I had similar trouble with Senator Barbara Boxer when I wrote to oppose her attempt to block the Financial Accounting Standards Board from setting financial accounting standards. She wanted to allow multi-millionaire corporate executives to keep taking wealth from shareholders in the form of stock options without accounting for the expense in the P&L.
Boxer is known as a mental midget on Capitol Hill, but her staff must be as stupid as she is, as they responded to my e-mail as if everyone who wrote about stock options must support Boxer's ridiculous position:
Dear Mr. [Varones]:
Thank you for contacting me regarding the tax treatment [I wrote about the accounting treatment, not the tax treatment!] of employee stock options. I appreciate hearing from you on this issue and I agree with your concerns [Oh, really!?!].
As you may be aware, on April 22, 2003, the Financial Accounting Standards Board (FASB), which sets the nation's accounting standards, issued a decision to mandate that stock options be fully reported in a company's earnings report. This means that companies will be required to determine the cost of stock options given to their employees and then, in their financial statements, deduct that cost from total earnings [How novel: accounting for expenses in the P&L!]. This would occur even though offering stock options does not reduce a company's earnings [It doesn't? Please explain!].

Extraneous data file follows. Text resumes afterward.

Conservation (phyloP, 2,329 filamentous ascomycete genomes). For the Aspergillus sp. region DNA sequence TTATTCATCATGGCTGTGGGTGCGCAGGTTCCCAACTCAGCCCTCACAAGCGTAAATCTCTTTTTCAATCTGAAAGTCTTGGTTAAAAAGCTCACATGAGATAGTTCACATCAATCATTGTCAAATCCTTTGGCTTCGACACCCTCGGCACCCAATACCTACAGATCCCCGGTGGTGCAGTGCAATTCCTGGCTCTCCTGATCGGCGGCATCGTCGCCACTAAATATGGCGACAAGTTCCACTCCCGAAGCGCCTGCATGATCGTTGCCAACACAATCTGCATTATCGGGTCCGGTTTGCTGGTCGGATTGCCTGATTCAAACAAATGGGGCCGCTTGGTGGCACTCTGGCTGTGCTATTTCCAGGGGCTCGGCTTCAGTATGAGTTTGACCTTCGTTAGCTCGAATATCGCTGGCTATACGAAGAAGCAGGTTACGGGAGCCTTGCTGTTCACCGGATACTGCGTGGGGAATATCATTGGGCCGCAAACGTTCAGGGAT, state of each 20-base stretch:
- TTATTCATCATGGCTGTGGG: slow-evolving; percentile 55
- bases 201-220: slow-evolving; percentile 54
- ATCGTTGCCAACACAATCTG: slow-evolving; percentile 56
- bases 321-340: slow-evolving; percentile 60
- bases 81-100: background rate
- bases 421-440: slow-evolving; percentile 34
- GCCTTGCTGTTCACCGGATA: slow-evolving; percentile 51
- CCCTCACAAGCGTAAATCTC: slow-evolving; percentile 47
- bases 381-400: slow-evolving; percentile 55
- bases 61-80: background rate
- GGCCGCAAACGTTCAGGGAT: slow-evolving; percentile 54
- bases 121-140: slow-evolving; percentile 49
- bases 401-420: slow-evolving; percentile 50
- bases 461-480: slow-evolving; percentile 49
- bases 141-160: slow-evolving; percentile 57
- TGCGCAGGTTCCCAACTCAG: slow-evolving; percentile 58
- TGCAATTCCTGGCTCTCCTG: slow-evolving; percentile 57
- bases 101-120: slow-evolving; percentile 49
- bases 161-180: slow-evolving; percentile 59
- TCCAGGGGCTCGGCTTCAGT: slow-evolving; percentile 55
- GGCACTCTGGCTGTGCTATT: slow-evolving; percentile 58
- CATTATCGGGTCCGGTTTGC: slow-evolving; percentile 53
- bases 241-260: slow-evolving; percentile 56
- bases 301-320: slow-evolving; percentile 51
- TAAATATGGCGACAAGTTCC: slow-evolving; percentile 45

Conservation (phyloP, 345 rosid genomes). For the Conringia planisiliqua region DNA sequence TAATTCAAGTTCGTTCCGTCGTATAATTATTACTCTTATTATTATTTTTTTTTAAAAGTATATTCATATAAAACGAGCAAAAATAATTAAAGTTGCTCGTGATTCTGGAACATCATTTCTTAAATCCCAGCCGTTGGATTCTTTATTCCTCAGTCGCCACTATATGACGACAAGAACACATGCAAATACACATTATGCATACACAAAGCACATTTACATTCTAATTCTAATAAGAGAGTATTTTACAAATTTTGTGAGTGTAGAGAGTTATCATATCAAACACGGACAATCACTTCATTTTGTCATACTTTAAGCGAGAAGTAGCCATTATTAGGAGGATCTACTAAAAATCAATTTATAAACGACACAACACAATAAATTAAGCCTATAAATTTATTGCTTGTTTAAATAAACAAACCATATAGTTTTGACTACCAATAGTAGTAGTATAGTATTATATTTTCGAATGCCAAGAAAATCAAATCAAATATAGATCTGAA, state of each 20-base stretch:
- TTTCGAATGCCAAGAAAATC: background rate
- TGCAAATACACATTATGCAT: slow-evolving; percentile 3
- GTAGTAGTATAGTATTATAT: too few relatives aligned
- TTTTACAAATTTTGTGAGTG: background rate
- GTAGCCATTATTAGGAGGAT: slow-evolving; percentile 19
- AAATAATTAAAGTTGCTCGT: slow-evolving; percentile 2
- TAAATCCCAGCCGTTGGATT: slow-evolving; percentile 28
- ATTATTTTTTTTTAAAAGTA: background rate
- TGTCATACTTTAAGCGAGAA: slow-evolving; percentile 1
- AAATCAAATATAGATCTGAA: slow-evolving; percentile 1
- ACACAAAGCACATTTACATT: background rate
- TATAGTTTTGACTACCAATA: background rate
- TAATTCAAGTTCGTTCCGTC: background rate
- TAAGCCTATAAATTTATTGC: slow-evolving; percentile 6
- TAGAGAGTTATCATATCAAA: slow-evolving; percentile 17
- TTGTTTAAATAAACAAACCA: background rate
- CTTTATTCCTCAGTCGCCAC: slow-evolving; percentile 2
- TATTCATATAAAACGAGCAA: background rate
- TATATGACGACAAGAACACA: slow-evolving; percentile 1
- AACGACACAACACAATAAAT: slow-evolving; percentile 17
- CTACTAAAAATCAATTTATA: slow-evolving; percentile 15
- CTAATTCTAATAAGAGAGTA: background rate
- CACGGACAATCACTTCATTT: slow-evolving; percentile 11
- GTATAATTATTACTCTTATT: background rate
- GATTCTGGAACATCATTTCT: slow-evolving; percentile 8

The FASB has already imposed disclosure rules on the accounting industry that improve investor awareness without sacrificing accurate financial reporting. I believe requiring expensing is unnecessary and would have unintended, and negative, consequences. You may be pleased to know [No, I'm not pleased, and if your staff were literate they would know that!] that I introduced, along with Senator Ensign (R-NV), the Broad-based Stock Option Plan Transparency Act, S. 979. This bill would increase disclosure by requiring companies to include in their financial statements detailed and accurate information about their use of stock options. While this bill would result in even greater disclosure of stock option plans, which would enable investors, shareholders, and the public to take into account what is being offered to employees, it would not require expensing.
[... blah blah blah ... blah blah blah ...]
Again, thank you for contacting me regarding employee stock option plans. Please do not hesitate to contact me in the future about this or any issue that concerns you.
United States Senator
How can Congress represent the people if they and their staff are too illiterate to understand what the people express to them?